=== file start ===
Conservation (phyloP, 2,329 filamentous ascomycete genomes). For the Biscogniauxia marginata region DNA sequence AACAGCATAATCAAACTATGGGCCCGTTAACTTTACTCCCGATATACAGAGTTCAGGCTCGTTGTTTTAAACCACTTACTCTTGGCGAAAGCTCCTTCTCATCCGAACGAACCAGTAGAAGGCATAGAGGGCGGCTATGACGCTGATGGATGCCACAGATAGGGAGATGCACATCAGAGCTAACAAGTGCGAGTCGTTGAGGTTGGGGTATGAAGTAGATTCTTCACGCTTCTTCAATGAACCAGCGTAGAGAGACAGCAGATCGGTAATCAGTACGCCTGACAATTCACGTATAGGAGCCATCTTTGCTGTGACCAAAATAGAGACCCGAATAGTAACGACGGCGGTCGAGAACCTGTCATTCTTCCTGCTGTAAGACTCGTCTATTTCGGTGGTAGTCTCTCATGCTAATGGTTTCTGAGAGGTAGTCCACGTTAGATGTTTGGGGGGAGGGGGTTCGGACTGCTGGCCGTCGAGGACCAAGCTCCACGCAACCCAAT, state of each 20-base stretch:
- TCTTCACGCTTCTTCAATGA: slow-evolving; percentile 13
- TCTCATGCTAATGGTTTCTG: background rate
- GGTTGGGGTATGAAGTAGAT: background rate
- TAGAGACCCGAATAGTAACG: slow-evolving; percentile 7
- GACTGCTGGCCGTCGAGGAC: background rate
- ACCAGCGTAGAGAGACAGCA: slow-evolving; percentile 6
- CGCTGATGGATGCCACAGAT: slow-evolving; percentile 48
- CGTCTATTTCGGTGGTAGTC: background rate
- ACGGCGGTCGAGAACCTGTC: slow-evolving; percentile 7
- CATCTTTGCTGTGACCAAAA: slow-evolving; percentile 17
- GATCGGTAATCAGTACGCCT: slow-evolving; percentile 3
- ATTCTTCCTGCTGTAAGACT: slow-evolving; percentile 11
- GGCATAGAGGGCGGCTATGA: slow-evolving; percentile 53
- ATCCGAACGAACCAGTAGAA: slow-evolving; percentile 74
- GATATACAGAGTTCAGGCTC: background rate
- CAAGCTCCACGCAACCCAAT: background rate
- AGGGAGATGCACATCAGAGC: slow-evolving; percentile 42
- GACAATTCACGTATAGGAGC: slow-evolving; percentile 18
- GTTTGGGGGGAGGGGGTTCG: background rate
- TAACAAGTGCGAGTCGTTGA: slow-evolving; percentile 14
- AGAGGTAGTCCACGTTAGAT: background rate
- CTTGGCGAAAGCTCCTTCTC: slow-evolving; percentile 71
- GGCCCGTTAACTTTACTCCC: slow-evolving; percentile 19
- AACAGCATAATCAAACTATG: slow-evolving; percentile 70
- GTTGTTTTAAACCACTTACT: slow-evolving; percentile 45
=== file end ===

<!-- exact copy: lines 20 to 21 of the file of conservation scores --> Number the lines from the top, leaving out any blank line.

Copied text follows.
- GTTTGGGGGGAGGGGGTTCG: background rate
- TAACAAGTGCGAGTCGTTGA: slow-evolving; percentile 14